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Paxlovid for Covid Infection: 6 Facts

Michael Hunter, MD
Published in
3 min readMay 17, 2022


YOU TEST POSITIVE FOR A COVID-19 INFECTION. What’s your next move? Should you take an anti-viral drug such as the pill Paxlovid?

In the United States, the Food and Drug Administration (FDA) recommends the anti-viral drug Paxlovid for those at least 12 years of age, weigh at least 88 pounds, and test positive for the novel coronavirus.

Paxlovid is a medicine that received emergency use authorization by the US Food and Drug Administration for those with a Covid-19 infection.

The wonderful news? If you test positive for the novel coronavirus and your healthcare provider writes a prescription, you can take these pills at home, lowering your chances of being hospitalized. The pill is for those with mild-to-moderate Covid symptoms.

Paxlovid: How effective is it?

Do paxlovid pills work? The clinical trial that led to its Emergency Use Authorization showed that paxlovid is remarkably effective:

Paxlovid pills are associated with an 89 percent reduction in the risk of hospitalization and death.

Another positive of the drug is that it is provided for free by the United States government while there is a public health emergency. It would otherwise cost just over US $500.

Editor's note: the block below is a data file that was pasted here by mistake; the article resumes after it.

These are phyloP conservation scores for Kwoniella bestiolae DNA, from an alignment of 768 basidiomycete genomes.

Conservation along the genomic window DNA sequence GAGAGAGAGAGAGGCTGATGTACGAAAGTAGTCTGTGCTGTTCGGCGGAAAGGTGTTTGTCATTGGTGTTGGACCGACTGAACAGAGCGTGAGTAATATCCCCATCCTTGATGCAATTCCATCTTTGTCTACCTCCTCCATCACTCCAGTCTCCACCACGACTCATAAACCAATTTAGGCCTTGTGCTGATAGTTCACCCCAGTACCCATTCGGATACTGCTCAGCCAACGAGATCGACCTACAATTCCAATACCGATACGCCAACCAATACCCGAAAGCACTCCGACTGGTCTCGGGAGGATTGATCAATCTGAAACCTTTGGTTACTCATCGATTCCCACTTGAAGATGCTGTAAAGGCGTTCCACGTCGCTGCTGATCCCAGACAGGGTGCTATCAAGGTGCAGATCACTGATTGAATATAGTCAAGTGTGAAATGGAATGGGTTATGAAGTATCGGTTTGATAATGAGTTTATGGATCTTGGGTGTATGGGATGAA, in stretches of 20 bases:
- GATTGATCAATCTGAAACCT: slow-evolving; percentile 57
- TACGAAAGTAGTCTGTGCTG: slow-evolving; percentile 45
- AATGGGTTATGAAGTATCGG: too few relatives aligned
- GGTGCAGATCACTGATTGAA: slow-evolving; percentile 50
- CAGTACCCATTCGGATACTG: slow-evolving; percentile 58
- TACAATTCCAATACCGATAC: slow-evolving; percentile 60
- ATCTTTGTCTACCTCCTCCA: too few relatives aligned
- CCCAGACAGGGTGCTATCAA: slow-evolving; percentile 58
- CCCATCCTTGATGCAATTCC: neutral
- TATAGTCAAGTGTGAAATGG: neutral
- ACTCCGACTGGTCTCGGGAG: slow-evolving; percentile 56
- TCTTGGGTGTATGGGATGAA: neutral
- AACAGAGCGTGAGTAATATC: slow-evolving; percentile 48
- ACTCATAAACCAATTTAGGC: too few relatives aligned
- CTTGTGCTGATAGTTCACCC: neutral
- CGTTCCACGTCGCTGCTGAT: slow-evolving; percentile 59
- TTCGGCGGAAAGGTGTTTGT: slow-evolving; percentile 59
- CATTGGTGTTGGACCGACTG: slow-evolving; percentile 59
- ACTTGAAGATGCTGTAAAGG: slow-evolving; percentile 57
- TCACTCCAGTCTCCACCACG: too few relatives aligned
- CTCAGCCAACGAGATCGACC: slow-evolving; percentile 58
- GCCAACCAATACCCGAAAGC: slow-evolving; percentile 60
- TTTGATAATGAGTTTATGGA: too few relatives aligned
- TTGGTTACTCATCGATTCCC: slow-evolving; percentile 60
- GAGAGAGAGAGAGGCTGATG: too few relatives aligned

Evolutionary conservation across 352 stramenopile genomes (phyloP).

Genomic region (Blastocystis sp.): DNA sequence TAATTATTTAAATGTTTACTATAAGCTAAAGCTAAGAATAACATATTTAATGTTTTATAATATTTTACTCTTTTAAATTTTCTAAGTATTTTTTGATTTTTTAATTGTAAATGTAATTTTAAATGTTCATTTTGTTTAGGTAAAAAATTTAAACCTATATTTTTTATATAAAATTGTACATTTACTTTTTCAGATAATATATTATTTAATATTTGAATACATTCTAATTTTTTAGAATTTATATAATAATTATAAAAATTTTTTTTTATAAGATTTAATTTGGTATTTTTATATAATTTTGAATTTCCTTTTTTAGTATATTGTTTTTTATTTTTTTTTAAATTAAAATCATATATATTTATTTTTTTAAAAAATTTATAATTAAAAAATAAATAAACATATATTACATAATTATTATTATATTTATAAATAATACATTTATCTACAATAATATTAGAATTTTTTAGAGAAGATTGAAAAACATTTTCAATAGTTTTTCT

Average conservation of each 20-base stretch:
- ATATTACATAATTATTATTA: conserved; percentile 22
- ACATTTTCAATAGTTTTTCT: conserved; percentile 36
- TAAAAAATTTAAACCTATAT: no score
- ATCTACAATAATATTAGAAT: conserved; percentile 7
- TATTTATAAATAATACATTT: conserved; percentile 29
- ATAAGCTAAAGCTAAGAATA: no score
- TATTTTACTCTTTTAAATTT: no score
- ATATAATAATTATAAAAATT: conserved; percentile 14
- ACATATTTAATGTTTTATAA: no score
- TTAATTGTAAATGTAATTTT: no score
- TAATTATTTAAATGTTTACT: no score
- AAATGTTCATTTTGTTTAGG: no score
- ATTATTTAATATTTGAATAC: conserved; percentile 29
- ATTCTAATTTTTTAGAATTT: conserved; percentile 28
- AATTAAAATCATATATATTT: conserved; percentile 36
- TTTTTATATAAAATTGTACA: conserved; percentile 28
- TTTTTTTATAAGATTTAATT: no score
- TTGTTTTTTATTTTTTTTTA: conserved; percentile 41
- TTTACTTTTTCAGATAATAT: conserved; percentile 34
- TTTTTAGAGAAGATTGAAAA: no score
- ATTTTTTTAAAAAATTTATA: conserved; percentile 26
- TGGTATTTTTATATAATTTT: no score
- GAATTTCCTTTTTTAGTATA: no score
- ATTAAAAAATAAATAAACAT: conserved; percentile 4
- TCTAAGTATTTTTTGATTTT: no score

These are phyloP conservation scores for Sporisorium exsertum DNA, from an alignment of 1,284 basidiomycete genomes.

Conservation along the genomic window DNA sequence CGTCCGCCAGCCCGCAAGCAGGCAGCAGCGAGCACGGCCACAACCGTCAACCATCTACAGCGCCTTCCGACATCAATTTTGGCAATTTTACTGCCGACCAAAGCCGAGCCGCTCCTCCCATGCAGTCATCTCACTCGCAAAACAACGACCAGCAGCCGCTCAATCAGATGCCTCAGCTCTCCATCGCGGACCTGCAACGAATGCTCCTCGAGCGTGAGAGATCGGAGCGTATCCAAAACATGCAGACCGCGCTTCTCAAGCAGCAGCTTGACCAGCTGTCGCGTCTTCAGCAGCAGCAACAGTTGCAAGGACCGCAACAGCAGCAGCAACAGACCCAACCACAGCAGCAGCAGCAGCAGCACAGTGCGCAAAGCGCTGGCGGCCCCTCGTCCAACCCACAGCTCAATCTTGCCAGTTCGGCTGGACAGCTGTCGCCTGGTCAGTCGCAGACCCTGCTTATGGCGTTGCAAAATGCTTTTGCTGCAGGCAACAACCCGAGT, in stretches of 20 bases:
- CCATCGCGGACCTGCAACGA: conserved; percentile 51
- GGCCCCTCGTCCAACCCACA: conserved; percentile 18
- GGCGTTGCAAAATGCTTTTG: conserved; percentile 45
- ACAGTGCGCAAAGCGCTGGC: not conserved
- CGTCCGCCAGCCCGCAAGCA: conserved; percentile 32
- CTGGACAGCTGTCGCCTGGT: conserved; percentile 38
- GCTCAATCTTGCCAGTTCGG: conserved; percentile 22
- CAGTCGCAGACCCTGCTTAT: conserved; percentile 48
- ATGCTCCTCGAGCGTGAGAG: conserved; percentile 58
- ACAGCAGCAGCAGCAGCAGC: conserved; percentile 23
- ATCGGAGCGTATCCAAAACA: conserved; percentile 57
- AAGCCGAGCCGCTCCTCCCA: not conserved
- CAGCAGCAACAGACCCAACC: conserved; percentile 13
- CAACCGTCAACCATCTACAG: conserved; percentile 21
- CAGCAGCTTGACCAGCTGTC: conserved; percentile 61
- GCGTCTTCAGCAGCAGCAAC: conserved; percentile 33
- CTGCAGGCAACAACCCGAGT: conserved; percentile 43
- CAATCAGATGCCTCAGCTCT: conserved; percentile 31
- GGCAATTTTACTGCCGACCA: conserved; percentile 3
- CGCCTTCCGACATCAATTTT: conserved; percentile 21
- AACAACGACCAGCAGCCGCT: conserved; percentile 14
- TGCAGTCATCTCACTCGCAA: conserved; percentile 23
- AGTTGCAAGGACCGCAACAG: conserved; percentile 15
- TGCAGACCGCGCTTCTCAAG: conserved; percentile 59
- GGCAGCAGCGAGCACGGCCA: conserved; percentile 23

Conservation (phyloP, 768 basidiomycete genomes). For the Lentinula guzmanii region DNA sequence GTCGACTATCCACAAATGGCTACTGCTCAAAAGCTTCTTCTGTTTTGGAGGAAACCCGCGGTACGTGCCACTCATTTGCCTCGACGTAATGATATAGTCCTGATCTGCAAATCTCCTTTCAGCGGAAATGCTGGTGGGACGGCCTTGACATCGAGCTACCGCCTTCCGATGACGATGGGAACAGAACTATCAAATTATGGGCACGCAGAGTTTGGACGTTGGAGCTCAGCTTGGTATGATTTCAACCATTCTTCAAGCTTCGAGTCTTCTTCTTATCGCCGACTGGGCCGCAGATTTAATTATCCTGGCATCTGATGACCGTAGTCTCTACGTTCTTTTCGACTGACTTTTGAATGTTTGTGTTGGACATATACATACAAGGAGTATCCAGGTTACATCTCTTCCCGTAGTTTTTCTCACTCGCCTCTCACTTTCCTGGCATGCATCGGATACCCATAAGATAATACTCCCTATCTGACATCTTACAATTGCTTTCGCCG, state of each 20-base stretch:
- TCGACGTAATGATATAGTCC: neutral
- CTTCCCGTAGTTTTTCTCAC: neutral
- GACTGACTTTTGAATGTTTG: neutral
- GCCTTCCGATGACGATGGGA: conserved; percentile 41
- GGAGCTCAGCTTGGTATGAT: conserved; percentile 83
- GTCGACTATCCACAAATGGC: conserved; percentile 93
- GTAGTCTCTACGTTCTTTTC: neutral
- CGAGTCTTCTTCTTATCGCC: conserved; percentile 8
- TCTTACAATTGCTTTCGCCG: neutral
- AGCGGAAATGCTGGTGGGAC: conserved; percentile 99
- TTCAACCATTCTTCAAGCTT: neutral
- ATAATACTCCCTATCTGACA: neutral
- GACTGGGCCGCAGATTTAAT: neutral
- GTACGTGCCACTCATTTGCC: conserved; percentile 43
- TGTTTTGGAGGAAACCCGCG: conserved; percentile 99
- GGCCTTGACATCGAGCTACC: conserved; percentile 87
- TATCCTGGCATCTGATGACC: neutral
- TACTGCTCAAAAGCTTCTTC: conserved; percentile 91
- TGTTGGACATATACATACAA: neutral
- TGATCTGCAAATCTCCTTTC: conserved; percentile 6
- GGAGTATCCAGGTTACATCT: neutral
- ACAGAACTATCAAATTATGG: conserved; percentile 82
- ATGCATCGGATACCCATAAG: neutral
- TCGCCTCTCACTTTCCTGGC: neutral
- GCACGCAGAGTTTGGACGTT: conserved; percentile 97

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Paxlovid: What you should know

Here are six critical questions about the anti-viral drug paxlovid:

  1. What is paxlovid? The drug is an anti-viral therapy that combines two different medicines packaged together. Nirmatrelvir blocks the virus from replicating. The other drug is ritonavir, which slows down nirmatrelvir’s breakdown to help it remain in the body for a more extended period at higher concentrations.
  2. When should I consider taking it? You have to take Paxlovid within five days of getting symptoms.
  3. Are there potential side effects? Paxlovid is usually well-tolerated. Common side effects, typically mild, include altered taste, diarrhea, muscle aches, and increased blood pressure. Because the kidneys clear paxlovid…



Michael Hunter, MD

I have degrees from Harvard, Yale, and Penn. I am a radiation oncologist in the Seattle area. You may find me regularly posting at